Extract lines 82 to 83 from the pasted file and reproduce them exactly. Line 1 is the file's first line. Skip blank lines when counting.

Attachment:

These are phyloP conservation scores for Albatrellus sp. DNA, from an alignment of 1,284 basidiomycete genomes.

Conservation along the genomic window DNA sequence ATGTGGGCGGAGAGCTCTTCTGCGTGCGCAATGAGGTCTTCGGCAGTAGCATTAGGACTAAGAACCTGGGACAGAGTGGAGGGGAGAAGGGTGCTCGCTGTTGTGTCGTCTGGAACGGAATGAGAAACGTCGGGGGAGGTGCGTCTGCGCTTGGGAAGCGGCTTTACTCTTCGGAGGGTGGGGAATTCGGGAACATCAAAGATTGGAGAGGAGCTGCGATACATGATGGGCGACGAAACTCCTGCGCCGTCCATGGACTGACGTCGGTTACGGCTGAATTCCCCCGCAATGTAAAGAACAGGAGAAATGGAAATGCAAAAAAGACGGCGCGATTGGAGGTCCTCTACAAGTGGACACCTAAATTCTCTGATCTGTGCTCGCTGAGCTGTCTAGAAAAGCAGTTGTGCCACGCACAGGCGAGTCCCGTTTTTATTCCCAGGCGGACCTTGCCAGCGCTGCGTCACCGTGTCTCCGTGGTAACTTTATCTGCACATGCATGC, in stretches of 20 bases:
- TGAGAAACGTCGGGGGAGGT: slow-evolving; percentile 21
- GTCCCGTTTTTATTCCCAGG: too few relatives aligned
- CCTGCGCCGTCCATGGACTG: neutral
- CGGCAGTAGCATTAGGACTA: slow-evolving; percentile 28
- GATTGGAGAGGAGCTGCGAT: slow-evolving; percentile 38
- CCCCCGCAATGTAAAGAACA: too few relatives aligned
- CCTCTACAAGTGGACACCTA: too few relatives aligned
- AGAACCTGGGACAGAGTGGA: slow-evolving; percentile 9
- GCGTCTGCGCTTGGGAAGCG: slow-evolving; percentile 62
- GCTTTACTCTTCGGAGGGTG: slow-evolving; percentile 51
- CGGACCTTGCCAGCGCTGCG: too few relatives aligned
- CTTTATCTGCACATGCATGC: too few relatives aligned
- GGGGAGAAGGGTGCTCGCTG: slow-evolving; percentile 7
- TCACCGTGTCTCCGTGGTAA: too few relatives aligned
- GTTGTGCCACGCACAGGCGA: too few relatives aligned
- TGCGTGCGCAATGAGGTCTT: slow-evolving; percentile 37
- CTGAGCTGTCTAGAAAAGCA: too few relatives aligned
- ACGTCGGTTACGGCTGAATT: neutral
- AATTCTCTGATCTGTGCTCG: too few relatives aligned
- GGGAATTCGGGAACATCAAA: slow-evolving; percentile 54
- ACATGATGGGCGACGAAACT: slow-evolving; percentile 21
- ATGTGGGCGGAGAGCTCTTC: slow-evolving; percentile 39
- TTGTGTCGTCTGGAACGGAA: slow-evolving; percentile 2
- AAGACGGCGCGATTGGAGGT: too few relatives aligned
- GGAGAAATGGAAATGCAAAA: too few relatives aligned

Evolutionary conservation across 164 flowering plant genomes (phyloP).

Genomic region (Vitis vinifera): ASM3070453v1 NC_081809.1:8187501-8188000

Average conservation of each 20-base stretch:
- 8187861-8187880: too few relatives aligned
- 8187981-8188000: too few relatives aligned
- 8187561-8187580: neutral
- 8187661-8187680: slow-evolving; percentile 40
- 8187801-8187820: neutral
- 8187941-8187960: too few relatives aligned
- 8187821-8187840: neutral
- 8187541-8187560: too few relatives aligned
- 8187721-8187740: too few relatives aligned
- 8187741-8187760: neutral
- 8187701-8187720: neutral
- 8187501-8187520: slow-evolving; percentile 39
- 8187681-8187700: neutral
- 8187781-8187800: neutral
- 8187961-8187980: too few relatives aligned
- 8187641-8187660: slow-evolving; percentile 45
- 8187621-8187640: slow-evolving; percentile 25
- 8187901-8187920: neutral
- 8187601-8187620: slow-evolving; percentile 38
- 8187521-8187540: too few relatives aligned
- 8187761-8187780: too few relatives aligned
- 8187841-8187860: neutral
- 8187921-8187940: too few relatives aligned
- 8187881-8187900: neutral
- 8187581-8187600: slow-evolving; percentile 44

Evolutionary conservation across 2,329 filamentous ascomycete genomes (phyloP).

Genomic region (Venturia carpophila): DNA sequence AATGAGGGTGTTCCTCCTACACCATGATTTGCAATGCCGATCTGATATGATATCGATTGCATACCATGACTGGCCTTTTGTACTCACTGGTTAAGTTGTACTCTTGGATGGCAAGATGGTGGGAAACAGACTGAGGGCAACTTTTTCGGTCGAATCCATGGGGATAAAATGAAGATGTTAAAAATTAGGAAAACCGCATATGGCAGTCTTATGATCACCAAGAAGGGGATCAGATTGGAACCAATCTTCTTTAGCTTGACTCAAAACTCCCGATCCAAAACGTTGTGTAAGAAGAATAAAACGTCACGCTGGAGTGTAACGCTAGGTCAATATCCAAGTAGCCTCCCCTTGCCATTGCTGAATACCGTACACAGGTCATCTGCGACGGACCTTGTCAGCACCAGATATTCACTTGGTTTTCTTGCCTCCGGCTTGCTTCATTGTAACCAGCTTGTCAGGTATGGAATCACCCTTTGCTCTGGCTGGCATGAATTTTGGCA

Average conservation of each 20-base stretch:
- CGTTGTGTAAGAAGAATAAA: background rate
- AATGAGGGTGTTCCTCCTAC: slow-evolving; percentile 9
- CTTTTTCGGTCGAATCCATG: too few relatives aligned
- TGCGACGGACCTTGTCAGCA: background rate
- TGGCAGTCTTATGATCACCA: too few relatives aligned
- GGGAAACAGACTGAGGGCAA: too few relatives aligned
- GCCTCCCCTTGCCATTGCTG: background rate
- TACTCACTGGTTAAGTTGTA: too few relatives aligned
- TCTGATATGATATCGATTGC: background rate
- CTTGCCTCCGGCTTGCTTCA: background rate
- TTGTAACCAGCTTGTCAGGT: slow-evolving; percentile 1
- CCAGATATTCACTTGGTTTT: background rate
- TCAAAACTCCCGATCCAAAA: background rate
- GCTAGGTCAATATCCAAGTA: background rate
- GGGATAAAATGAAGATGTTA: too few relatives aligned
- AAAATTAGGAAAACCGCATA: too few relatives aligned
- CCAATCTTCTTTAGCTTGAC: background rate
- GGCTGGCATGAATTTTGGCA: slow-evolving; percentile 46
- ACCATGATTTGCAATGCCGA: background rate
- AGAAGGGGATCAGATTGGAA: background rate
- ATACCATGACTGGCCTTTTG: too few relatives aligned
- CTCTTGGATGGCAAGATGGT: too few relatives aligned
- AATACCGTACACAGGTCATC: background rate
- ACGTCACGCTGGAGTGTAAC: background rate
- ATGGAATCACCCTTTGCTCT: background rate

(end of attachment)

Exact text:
- ACGTCACGCTGGAGTGTAAC: background rate
- ATGGAATCACCCTTTGCTCT: background rate